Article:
• The code emphasises constructive engagement between institutional investors and investee companies to solve governance issues the latter may be facing.
  • Institutional investors tasked with passive management are encouraged to actively take charge of engagement and voting (based on the premise that passive management offers institutional investors fewer options to sell investee companies’ shares and therefore they are in a position to promote longer-term corporate value growth).

Engagement has come into focus thanks to its positive impact on all parties involved—asset owners, institutional investors and investee companies. Academic research shows that engagement activity by large institutional investors aimed at companies with potential areas of improvement, such as governance, low ROA and excessive cash holdings, has had a positive impact on target companies. This has resulted in higher ROEs, more independent directors and proportion of shares owned by management. Research has also shown that the emphasis on active engagement, through measures such as the introduction of the Stewardship Code, helps mitigate the free-rider problem by increasing the cost for institutional investors who opt not to actively engage with the companies they invest in.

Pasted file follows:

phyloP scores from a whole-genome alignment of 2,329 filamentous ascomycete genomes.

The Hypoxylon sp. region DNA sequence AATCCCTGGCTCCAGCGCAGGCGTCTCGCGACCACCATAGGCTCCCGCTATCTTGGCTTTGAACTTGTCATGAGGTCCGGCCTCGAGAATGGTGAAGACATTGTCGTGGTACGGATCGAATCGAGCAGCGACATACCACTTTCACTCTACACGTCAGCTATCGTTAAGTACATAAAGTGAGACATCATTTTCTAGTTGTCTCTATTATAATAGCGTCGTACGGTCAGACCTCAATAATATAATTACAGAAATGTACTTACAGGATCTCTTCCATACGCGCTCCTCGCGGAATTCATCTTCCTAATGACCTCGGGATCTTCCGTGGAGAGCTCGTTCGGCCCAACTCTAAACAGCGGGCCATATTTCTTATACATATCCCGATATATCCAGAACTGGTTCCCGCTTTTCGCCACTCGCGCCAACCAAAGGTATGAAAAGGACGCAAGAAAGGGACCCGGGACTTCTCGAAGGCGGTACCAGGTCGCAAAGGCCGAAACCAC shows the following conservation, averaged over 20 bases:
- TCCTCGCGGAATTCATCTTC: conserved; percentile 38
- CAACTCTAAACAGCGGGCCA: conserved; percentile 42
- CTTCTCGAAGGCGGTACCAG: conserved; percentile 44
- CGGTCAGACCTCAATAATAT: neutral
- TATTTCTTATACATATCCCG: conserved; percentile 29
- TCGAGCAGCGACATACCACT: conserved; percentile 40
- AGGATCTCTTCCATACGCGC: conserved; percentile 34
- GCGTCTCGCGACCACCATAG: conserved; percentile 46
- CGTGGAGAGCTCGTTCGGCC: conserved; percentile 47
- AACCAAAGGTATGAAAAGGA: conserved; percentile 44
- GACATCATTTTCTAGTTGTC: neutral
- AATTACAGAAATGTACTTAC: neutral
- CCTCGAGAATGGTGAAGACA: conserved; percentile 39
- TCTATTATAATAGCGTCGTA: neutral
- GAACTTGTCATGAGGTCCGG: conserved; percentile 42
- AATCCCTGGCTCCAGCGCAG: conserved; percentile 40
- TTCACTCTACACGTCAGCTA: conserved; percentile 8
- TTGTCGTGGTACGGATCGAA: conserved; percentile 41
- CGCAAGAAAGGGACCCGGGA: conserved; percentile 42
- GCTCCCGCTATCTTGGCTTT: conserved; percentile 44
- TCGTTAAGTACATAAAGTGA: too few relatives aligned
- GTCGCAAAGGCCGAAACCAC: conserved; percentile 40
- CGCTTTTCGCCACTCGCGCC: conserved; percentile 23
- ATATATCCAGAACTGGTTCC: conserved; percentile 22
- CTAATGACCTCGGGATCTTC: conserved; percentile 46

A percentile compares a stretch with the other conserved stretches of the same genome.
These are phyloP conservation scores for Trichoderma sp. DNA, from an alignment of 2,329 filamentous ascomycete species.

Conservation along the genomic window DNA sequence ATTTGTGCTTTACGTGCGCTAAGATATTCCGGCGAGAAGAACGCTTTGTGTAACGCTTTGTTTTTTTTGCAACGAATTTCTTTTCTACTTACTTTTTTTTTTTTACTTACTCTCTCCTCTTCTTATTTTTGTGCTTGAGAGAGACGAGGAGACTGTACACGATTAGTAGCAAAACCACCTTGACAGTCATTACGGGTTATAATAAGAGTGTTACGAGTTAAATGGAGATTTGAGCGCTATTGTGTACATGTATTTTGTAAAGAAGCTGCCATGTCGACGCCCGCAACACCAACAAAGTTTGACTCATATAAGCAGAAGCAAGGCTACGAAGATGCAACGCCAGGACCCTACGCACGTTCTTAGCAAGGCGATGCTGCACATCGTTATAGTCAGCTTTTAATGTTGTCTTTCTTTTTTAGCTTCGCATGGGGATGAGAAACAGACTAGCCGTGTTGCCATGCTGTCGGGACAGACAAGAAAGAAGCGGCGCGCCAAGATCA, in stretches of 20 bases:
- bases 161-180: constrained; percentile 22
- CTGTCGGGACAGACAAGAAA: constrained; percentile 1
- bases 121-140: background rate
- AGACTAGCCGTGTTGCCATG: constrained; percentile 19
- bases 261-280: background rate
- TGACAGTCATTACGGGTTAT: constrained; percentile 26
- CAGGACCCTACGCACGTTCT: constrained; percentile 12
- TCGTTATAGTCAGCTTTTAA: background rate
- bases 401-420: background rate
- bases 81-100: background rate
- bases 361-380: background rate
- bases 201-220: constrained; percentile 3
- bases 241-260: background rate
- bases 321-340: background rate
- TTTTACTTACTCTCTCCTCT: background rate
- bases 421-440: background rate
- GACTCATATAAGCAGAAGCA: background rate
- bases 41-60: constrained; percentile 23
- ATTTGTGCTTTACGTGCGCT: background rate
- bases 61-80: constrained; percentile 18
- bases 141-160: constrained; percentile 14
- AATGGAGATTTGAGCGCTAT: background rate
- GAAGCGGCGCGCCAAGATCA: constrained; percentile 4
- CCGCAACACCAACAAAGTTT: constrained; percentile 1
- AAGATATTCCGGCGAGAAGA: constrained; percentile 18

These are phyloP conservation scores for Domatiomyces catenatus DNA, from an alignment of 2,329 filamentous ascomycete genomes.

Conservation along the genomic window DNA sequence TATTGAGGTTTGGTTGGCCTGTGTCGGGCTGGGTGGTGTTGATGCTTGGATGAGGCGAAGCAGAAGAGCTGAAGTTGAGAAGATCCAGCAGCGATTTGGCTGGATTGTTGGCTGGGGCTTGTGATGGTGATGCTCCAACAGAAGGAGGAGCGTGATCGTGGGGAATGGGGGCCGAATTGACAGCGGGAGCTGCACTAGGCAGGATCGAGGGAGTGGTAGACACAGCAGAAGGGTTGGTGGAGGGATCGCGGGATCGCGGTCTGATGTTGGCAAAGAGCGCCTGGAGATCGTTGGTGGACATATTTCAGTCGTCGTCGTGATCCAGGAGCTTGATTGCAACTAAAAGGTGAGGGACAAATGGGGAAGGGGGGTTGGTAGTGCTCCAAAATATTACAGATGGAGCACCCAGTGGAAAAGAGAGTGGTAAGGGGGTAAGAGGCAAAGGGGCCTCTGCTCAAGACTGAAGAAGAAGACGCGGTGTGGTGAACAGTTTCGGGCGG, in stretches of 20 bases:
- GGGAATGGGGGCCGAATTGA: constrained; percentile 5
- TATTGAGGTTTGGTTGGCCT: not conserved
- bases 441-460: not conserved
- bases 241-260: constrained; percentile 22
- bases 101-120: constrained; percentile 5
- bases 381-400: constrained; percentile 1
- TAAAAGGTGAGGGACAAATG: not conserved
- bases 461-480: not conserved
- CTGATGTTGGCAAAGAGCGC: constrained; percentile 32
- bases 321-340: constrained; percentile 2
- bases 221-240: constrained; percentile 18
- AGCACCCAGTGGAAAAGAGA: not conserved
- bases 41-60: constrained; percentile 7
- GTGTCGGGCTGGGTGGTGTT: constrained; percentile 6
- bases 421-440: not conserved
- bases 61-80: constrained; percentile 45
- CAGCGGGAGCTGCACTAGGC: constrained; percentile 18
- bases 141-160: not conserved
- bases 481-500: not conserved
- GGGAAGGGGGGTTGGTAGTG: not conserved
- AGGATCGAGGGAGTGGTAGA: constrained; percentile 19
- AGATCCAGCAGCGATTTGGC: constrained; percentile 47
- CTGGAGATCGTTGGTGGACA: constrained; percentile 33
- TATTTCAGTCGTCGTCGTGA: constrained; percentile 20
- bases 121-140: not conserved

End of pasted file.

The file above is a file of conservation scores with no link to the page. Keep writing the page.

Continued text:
Numerous other factors support engagement